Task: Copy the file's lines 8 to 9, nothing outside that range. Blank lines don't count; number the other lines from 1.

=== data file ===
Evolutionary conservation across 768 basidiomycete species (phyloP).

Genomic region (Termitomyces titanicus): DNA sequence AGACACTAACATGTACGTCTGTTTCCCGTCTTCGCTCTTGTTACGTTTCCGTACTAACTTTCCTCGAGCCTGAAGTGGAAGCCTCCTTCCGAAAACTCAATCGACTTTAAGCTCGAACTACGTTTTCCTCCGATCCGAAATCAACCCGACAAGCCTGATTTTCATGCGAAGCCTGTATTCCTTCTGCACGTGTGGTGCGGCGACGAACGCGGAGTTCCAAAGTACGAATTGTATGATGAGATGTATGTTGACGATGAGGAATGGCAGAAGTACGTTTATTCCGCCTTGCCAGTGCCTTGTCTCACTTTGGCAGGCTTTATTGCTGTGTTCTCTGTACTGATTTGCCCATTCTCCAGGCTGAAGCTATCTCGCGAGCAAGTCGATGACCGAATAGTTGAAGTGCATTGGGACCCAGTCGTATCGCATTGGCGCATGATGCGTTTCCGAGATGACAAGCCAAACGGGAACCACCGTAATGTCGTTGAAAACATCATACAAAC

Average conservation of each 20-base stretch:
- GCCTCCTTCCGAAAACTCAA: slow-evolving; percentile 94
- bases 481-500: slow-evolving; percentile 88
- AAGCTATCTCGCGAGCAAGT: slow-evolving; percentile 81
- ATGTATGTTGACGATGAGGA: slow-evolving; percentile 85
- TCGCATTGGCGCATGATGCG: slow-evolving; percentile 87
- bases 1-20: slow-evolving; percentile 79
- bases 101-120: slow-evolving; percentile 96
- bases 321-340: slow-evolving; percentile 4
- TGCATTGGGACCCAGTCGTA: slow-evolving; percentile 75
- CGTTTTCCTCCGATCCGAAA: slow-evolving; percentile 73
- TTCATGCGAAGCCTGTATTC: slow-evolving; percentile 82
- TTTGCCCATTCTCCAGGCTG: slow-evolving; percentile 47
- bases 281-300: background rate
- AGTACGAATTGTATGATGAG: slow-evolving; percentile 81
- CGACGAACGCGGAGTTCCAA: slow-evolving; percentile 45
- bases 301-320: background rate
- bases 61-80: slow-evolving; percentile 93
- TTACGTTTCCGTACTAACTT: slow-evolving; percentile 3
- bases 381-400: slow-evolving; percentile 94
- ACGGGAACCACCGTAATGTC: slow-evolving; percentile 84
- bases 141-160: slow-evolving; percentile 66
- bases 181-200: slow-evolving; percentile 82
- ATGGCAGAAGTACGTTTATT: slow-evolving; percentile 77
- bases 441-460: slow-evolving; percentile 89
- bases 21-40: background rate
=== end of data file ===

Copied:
- TCGCATTGGCGCATGATGCG: slow-evolving; percentile 87
- bases 1-20: slow-evolving; percentile 79